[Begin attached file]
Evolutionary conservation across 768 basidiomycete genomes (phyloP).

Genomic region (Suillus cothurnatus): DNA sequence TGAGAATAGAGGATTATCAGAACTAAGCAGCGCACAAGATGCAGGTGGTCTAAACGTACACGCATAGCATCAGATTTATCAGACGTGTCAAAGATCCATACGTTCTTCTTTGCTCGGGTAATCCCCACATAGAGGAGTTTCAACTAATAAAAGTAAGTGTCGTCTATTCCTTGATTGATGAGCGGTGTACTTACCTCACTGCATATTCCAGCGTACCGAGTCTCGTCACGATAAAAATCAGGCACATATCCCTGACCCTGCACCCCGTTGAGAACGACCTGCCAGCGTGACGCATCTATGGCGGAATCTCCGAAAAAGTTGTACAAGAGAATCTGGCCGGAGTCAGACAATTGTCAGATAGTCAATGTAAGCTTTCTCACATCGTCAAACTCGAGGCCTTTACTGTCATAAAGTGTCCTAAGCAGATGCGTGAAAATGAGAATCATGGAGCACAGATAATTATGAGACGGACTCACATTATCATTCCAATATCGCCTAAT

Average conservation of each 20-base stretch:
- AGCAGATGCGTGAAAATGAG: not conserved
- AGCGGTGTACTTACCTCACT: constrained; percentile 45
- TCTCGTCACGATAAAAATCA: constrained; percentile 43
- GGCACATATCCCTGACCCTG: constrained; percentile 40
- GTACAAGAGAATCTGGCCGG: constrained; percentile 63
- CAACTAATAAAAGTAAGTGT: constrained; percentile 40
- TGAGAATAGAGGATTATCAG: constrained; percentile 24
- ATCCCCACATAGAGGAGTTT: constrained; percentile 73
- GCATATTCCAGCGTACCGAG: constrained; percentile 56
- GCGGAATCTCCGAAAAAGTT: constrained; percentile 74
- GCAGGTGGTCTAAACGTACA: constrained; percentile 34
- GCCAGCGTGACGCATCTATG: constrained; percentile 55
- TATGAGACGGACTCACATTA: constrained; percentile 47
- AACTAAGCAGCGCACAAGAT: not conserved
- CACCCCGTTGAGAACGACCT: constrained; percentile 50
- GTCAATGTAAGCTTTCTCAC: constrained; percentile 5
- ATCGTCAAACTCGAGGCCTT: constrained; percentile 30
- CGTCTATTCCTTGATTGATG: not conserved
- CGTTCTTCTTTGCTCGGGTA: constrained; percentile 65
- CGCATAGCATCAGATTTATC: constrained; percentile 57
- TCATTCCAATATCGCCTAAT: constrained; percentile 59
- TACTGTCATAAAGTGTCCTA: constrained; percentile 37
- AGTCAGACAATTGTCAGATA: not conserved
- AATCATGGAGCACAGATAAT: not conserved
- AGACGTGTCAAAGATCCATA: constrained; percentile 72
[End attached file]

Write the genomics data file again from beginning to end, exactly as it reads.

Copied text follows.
Evolutionary conservation across 768 basidiomycete genomes (phyloP).

Genomic region (Suillus cothurnatus): DNA sequence TGAGAATAGAGGATTATCAGAACTAAGCAGCGCACAAGATGCAGGTGGTCTAAACGTACACGCATAGCATCAGATTTATCAGACGTGTCAAAGATCCATACGTTCTTCTTTGCTCGGGTAATCCCCACATAGAGGAGTTTCAACTAATAAAAGTAAGTGTCGTCTATTCCTTGATTGATGAGCGGTGTACTTACCTCACTGCATATTCCAGCGTACCGAGTCTCGTCACGATAAAAATCAGGCACATATCCCTGACCCTGCACCCCGTTGAGAACGACCTGCCAGCGTGACGCATCTATGGCGGAATCTCCGAAAAAGTTGTACAAGAGAATCTGGCCGGAGTCAGACAATTGTCAGATAGTCAATGTAAGCTTTCTCACATCGTCAAACTCGAGGCCTTTACTGTCATAAAGTGTCCTAAGCAGATGCGTGAAAATGAGAATCATGGAGCACAGATAATTATGAGACGGACTCACATTATCATTCCAATATCGCCTAAT

Average conservation of each 20-base stretch:
- AGCAGATGCGTGAAAATGAG: not conserved
- AGCGGTGTACTTACCTCACT: constrained; percentile 45
- TCTCGTCACGATAAAAATCA: constrained; percentile 43
- GGCACATATCCCTGACCCTG: constrained; percentile 40
- GTACAAGAGAATCTGGCCGG: constrained; percentile 63
- CAACTAATAAAAGTAAGTGT: constrained; percentile 40
- TGAGAATAGAGGATTATCAG: constrained; percentile 24
- ATCCCCACATAGAGGAGTTT: constrained; percentile 73
- GCATATTCCAGCGTACCGAG: constrained; percentile 56
- GCGGAATCTCCGAAAAAGTT: constrained; percentile 74
- GCAGGTGGTCTAAACGTACA: constrained; percentile 34
- GCCAGCGTGACGCATCTATG: constrained; percentile 55
- TATGAGACGGACTCACATTA: constrained; percentile 47
- AACTAAGCAGCGCACAAGAT: not conserved
- CACCCCGTTGAGAACGACCT: constrained; percentile 50
- GTCAATGTAAGCTTTCTCAC: constrained; percentile 5
- ATCGTCAAACTCGAGGCCTT: constrained; percentile 30
- CGTCTATTCCTTGATTGATG: not conserved
- CGTTCTTCTTTGCTCGGGTA: constrained; percentile 65
- CGCATAGCATCAGATTTATC: constrained; percentile 57
- TCATTCCAATATCGCCTAAT: constrained; percentile 59
- TACTGTCATAAAGTGTCCTA: constrained; percentile 37
- AGTCAGACAATTGTCAGATA: not conserved
- AATCATGGAGCACAGATAAT: not conserved
- AGACGTGTCAAAGATCCATA: constrained; percentile 72